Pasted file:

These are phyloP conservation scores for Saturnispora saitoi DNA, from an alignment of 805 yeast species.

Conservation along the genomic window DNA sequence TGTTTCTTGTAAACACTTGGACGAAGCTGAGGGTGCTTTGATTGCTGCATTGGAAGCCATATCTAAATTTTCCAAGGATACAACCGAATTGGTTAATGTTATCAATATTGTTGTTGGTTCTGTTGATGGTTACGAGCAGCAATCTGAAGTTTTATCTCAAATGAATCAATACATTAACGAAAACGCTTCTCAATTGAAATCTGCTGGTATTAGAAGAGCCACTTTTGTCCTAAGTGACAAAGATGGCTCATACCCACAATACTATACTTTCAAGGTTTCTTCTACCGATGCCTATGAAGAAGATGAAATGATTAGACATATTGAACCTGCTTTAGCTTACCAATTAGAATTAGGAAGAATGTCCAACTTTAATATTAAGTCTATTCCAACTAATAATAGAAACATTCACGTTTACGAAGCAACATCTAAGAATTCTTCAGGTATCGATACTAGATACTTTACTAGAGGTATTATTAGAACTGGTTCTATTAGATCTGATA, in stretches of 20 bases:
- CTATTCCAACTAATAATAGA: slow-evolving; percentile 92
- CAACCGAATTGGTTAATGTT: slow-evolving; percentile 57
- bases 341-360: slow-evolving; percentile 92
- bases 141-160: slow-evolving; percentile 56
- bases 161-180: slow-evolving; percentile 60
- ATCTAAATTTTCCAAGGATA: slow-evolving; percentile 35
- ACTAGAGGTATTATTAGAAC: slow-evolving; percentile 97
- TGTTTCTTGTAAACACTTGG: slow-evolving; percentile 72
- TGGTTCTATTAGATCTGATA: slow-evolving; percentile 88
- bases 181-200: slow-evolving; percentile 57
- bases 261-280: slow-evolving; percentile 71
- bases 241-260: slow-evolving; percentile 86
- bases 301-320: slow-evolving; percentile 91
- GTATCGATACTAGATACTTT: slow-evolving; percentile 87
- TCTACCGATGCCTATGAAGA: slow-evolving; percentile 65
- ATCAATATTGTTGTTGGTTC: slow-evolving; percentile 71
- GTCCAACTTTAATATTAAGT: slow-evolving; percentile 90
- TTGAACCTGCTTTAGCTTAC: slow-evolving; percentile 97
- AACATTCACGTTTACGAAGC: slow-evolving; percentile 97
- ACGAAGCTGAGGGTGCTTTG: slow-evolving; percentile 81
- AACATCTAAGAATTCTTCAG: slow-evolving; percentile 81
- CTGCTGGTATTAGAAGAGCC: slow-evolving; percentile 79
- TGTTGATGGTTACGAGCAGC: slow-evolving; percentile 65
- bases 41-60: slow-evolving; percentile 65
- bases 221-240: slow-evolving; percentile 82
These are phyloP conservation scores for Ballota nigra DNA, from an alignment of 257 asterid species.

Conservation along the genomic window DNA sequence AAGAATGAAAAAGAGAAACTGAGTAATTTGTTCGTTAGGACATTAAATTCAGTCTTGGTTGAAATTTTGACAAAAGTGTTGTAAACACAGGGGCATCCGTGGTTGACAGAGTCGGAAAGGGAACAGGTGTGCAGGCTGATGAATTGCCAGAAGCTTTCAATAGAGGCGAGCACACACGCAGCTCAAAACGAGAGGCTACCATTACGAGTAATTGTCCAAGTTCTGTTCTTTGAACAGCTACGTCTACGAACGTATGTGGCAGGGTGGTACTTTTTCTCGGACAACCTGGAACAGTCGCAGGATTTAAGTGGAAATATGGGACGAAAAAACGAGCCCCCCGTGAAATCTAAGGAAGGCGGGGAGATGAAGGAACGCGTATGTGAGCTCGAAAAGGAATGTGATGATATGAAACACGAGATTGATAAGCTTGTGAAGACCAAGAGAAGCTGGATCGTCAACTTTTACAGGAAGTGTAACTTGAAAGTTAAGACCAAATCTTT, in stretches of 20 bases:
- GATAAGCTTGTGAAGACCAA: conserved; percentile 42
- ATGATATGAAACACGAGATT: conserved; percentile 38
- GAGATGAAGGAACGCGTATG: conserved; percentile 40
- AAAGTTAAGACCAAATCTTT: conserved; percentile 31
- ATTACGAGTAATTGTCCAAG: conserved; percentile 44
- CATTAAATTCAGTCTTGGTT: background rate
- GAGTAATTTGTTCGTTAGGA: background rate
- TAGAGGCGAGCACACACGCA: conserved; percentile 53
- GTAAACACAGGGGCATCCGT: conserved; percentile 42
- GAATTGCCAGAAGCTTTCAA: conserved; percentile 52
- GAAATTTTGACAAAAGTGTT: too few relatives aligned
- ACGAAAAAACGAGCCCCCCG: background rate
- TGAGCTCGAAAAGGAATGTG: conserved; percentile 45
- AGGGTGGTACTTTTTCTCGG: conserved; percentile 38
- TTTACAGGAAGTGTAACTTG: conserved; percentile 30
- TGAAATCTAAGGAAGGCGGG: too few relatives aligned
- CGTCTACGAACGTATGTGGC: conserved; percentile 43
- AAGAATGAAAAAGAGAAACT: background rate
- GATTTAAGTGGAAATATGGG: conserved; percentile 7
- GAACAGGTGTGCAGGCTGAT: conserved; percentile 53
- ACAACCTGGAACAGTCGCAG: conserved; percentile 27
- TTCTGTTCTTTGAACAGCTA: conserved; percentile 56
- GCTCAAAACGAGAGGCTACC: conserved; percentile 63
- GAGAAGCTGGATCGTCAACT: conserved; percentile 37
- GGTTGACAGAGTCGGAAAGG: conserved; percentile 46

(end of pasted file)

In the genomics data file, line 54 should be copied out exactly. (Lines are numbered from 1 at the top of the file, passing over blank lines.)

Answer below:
- GGTTGACAGAGTCGGAAAGG: conserved; percentile 46